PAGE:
Center: Latin American art sponsored by Eugene Garfield and the Institute for Scientific Information (Philadelphia, PA, USA). Myths of the Huichol Indians, yarn painting by Emeteria Martínez Ríos, on loan to the Denver Art Museum. The Huichols are a community of some 12,000 people scattered among the southern reaches of Mexico’s Sierra Madre Occidental. It is thought that the Huichols descend from the Toltecs and Aztecs. Tapestry-like yarn paintings are made by pressing strands of brightly-colored yarn onto sun-warmed beeswax spread on plywood panels. The tapestry reproduced here comprises several narrative scenes depicting the major deities and myths of the Huichols. The entire painting can be seen at [http://garfield.library.upenn.edu/art/bluehuichol.jpg]. (See article by E Garfield, pp 65-69, this issue.)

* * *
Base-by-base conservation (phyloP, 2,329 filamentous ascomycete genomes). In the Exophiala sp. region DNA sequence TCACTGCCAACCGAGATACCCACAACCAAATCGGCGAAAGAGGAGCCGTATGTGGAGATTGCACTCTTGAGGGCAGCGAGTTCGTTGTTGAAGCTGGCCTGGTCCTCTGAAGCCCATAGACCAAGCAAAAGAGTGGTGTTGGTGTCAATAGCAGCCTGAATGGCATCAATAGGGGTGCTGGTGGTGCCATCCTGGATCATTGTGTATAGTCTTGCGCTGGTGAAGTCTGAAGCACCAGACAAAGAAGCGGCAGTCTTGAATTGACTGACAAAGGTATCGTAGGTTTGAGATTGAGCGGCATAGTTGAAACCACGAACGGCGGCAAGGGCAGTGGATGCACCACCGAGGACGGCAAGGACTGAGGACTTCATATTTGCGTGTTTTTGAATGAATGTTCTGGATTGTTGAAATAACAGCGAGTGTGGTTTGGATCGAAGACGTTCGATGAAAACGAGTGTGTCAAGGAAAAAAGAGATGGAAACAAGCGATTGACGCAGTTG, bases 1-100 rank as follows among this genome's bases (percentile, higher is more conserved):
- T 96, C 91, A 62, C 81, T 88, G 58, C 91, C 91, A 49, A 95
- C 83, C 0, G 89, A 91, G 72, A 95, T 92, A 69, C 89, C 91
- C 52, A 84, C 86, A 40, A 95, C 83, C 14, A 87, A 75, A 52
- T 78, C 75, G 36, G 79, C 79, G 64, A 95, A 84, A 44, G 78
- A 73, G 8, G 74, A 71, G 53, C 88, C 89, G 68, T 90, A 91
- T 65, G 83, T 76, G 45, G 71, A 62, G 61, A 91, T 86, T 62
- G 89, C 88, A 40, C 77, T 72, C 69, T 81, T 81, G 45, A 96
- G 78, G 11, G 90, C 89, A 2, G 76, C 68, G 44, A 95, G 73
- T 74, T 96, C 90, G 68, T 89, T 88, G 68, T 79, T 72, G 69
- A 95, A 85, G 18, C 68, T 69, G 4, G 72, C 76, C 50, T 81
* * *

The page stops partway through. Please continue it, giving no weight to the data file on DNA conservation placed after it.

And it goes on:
Background photographs : The four representatives of the main microbial groups (viruses, prokaryotes, protists, and fungi), represented on the cover of International Microbiology since 1998, belong this year to microorganisms isolated from Lake Banyoles (Girona, northeastern Spain), and related lagoons and fountains, during an extensive study of 20 years, which established the bases of several principles of the microbial ecology of freshwaters.
Upper left: Bacteriophage M6 that infect several enterobacteria, isolated from Lake Vilar (near L. Banyoles) by Ricardo Guerrero in 1970. Transmission electron micrograph by Teresa Figueras-Juher in 1976; negative-staining with uranil acetate and phosphotungstate (ca. 200,000×)